Another good website to use as a resource is SparkPeople’s DIY Fitness Assessment guide. This site makes testing simple, quick, and easy to do at home.
Besides fitness testing, you can track your improvement in fitness by recording your activities and seeing the changes. For example, when strength training, record the amount of weight you are lifting when starting a program versus what you can lift after 4 to 6 weeks. See the improvement in strength or just your form! You can also record the number of sets or repetitions you can do after a set period of time.
For cardio type activities, track the number of minutes you can run, walk or bike. Have you been able to increase those minutes after 4 to 6 weeks? Does the activity seem easier? Those are great indicators of improved fitness levels.
We all know that a large part of healthy living is eating well. What does that mean? To us, it’s eating as much whole, fresh food cooked at home in simple ways. It also means eating a good combination of carbohydrates, fats and protein at every meal, and eating enough to nourish rather than stuff ourselves.
We find that going on restrictive diets make us feel irritable and deprived. To measure success on the nutrition side of the healthy-living equation, an alternative to counting calories is ‘counting’ nutrition habits. Pay attention to the choices you make and how frequently you are making the good choices. For example:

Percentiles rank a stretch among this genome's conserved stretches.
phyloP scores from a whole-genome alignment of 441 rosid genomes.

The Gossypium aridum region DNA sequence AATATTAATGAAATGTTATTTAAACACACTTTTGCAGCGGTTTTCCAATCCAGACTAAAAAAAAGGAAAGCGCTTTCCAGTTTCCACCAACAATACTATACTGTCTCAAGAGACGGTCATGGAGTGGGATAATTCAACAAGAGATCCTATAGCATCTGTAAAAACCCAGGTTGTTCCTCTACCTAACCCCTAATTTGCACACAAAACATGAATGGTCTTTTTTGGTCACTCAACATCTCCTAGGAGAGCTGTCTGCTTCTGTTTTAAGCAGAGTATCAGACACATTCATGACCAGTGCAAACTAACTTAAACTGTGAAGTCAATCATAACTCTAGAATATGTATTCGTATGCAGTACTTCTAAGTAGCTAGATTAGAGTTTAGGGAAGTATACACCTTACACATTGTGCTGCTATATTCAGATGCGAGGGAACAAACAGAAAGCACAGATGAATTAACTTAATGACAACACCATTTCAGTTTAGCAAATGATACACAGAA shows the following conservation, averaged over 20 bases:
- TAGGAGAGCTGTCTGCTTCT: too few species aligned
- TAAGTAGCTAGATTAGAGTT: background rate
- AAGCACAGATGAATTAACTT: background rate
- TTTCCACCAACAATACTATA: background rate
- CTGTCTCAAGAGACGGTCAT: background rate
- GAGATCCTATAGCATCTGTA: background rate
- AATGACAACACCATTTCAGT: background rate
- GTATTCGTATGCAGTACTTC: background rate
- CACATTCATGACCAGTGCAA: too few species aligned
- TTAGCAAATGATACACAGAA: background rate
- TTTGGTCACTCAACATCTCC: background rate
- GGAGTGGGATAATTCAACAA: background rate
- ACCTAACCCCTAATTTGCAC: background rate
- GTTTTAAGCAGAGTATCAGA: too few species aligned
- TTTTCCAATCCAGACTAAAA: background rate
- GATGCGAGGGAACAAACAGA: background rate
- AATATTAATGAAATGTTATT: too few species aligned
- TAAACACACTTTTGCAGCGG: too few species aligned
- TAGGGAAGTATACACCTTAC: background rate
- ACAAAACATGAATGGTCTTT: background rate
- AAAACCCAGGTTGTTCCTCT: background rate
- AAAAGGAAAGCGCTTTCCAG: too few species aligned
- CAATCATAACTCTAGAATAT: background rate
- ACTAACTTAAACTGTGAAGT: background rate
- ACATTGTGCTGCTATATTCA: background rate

- In the past week, how many days out of 7 did you eat relatively clean?
- How often in the last month have you brought a healthy lunch to work instead of picking up something at the fast food place around the corner?
- Take stock of the ratio of good, healthy foods in your fridge or pantry vs. processed, unhealthy foods.
- Are you drinking more
- Have you reduced the amount of added sugar in your diet? Drinking coffee without sugar?
- Have you helped your family or friends to eat in more healthy ways?
All of these habits lead to better nutrition decisions, which lead to healthier eating and success in other measures like weight loss, and reduced risk of heart disease, diabetes and other ailments.
Another important indicator of healthy living relates to how you feel. When taking care of yourself, your physical wellbeing is linked to psychological and emotional wellbeing. After a great workout, most people feel energized. After a good meal, most feel satisfied and refueled.
😀 —-> 😣 —> 😀
Track your moods and notice the changes. When are you feeling happier, more relaxed, less hungry and more satisfied? How many times this week did you feel great? How can you increase those moods through your fitness and nutrition habits?
Noticing improvements in your activities, fitness, and nutrition choices make you aware that you are in control of your life. So, make your life a healthy one!